God's gift is out of all proportion, and He is drawing attention to us here the costliness of this gift. For us to be redeemed, for us to enjoy communion with God, for us to enjoy everlasting life, to (in the words of the 23rd Psalm) “dwell in the house of the Lord forever” — the only way that this could be was through the shedding of the blood of God's own beloved Son. And He gave that gift.

And the Apostle Paul is saying ‘You just remember that when you go to your heavenly Father, you’re going to the Father who gave His Son for you.’ Don't you ever doubt the greatness, the magnitude, the beneficence, the generosity, the prodigality, the lavishness, of His love. He's given His Son for you. Don't you ever go to Him thinking, ‘Well, will the Lord give me what I need?’ He's given you His Son! The cost of your redemption was His Son, and everything else, all of it rolled up together doesn't equal the value of His Son. And He's given that for you.

And he's reminding you that as He has given you a costly love, He's calling you to give a costly love. As He has extended to you a costly grace, He's calling you to show a costly grace to others. Perhaps you’re in a relationship right now that has been fractured. It may be with a family member, it may be with a friend, it may be with a fellow member of this congregation. And there's so much hurt because of the injustice that has been done, that you continue to cycle through. The bitterness lays hold. You’re not able to let it go, and the cycle of bitterness perpetuates the continued break in the relationship. And you know, the only thing that will ever break that cycle is if somebody steps out with costly love.

But how can you do that when justice has been wounded? When your own reputation has been besmirched, and your own honor has been called in to question? Or when you have been deeply wronged, irreparably wronged? You can only do that if you realize that a greater costly love, a greater costly grace, has been given to you that frees you from your bitterness and enables you to display the same kind of costly love to others. The Apostle Paul is saying here ‘Let us remember the costly grace of God in Jesus Christ. We've been purchased out of slavery by the Father, in union with Christ. We've been redeemed by His blood.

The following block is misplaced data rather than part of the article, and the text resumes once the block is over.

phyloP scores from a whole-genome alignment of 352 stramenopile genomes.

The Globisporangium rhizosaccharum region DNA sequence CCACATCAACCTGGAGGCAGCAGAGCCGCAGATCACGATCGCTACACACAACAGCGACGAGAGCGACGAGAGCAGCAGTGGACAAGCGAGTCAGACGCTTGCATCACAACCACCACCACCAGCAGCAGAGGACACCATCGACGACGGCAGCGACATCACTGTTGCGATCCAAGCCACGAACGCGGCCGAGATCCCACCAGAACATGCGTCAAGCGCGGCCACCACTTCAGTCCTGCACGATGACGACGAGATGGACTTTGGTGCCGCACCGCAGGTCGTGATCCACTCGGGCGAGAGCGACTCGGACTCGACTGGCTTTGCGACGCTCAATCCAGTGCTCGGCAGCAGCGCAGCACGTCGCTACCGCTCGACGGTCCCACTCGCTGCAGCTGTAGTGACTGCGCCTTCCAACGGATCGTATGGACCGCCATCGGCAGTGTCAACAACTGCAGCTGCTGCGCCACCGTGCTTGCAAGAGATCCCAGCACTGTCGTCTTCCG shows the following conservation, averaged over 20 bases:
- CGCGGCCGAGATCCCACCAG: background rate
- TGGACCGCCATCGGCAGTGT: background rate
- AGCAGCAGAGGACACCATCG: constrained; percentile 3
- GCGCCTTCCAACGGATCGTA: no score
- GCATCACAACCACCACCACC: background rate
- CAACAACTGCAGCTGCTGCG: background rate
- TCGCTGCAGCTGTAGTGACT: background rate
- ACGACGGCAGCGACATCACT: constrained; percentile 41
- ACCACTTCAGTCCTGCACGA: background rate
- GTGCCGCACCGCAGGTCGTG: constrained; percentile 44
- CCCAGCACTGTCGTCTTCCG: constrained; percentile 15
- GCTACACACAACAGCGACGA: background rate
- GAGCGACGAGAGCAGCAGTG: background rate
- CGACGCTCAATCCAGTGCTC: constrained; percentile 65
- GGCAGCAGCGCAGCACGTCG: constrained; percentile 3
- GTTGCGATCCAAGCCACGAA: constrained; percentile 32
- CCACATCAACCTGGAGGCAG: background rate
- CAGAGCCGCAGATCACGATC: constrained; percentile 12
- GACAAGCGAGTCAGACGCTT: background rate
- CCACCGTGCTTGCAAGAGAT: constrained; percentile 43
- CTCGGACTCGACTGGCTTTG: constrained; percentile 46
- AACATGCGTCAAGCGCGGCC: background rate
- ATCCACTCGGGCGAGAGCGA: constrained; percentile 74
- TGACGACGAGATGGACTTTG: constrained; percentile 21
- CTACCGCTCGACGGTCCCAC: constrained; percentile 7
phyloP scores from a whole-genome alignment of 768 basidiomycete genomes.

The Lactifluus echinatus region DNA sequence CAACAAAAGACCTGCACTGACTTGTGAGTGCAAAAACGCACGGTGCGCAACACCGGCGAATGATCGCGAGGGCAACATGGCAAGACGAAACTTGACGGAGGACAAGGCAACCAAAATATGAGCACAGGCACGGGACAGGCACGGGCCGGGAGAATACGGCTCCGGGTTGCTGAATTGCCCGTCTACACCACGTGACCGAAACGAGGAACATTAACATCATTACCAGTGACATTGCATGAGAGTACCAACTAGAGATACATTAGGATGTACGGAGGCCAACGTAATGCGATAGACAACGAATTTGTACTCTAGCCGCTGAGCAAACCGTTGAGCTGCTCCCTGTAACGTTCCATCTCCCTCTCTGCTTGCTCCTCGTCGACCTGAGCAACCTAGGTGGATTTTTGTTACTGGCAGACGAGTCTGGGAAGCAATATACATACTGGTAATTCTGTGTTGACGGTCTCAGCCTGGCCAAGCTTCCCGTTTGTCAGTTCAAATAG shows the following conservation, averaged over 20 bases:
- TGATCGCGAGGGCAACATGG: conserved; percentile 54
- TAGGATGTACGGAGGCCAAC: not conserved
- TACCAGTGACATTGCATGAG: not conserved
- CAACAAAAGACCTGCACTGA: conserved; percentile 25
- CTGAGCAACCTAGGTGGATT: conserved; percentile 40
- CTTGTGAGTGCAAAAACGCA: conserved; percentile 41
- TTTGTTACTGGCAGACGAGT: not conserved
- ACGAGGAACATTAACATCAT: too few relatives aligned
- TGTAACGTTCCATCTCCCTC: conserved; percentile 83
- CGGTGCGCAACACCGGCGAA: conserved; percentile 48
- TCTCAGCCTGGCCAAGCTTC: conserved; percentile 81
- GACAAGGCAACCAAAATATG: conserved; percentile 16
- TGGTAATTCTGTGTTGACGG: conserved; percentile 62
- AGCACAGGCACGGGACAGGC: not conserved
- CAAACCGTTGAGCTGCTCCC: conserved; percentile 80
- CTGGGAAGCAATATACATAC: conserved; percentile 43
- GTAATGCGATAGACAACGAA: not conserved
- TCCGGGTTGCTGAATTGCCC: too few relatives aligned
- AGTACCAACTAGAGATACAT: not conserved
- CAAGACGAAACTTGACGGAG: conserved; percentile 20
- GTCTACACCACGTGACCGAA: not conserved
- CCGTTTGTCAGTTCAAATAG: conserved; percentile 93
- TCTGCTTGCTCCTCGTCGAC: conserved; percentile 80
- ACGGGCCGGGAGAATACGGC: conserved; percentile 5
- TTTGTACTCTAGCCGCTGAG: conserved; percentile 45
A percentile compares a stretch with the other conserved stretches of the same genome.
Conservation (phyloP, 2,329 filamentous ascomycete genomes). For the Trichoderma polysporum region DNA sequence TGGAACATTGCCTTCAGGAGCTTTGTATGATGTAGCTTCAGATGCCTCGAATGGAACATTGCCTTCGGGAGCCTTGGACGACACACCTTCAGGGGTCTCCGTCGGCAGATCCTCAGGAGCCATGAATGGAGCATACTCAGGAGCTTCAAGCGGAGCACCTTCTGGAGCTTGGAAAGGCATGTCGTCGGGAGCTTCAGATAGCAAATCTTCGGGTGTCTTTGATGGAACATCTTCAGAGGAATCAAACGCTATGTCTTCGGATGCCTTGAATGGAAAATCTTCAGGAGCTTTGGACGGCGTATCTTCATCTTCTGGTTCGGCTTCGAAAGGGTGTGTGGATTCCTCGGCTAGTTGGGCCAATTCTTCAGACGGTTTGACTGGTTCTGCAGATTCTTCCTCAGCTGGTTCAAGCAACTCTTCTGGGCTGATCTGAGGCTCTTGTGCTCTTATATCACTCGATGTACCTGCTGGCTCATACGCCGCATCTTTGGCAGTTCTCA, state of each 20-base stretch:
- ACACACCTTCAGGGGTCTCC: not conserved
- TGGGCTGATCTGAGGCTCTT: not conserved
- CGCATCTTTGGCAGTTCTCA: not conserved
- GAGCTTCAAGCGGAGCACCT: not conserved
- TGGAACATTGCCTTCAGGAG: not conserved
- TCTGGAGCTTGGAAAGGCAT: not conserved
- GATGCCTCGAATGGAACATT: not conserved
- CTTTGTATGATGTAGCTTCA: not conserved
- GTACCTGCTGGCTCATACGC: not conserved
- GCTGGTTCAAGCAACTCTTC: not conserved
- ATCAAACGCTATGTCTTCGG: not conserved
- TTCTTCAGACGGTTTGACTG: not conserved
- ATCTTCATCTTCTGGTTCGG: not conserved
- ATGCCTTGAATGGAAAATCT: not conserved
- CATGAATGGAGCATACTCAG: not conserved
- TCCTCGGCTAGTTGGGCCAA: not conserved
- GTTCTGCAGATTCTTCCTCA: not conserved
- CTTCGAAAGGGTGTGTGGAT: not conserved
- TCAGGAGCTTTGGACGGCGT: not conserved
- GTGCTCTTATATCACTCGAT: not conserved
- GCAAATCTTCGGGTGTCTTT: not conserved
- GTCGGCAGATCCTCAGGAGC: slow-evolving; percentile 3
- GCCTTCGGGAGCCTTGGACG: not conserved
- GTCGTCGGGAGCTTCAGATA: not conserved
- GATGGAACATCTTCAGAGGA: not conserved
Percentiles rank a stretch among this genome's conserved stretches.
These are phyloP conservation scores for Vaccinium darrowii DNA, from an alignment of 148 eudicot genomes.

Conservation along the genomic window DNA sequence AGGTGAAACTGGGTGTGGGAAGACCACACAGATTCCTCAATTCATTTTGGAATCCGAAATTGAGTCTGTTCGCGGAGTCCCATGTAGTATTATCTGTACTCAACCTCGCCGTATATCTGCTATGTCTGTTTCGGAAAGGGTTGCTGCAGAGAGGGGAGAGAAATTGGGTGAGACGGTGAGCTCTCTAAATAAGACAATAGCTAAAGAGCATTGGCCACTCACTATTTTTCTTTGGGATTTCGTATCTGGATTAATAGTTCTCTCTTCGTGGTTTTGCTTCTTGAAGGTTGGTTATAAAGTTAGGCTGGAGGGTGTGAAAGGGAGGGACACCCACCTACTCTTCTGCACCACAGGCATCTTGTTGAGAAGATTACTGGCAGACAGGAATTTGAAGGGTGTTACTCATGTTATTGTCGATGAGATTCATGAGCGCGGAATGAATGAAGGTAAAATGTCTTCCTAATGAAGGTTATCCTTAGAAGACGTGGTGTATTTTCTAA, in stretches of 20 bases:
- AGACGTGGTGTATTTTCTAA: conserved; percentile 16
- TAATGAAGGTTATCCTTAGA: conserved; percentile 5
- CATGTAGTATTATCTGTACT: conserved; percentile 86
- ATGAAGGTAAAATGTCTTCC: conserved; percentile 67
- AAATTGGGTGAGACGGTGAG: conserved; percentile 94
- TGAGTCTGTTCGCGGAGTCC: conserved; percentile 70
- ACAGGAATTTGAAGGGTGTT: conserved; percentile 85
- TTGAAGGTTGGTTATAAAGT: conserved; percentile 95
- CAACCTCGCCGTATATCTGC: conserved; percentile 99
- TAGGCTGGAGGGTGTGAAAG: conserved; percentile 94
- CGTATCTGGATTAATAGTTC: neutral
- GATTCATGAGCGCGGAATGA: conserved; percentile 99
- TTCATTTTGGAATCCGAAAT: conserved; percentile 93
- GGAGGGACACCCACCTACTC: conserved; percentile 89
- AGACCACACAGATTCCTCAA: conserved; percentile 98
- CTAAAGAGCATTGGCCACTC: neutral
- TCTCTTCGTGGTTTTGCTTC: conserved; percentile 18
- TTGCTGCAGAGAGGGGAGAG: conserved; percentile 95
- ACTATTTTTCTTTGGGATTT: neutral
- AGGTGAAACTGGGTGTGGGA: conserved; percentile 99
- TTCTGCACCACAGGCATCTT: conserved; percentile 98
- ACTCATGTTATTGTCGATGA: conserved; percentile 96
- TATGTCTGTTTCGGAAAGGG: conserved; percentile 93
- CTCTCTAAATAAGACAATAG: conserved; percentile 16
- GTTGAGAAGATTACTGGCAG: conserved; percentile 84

When you sing Redeemed, how I love to proclaim it! Redeemed by the blood of the Lamb! don't just say it, don't just sing it; mean it and live it.

II. Forgiveness of our sins — breaking of God's law.

But he's not done. He goes on to say that we have forgiveness of our trespasses. The Apostle Paul is reminding us that this costly grace of God has given us the gift of forgiveness of sins — and not just sin in general. You know, the Apostle Paul often uses a word for sin which means missing the mark. That is, that our lives have not fulfilled the purpose for which God has made us, that our obedience and our behavior has not measured up to the standards of God's holy will.

But he uses a special word here: trespasses. We have received forgiveness of our trespasses. Those of you who come from Baptist or Episcopal traditions will say that word trespasses when you’re repeating The Lord's Prayer. We Presbyterians say debts because we're always thinking about money! But other more spiritual souls will use that word trespasses, and it's a word very similar to the word transgressions, which indicates crossing the boundaries of God's commands either by doing something that He tells us not to do, or by not doing something that He tells us to do. It's a transgression; it's a trespass of God's commands. And whatever else we need in the Christian life, we need forgiveness before and more than anything else. And here's the Apostle Paul reminding us of God's forgiving grace, the forgiveness of our sins. Though we have broken God's law, God in Jesus Christ has forgiven us.

Did you hear the judge's statement in the sentencing of Richard Reid just a few days ago? Richard Reid, the man who attempted to blow up the jetliner with the explosive that he had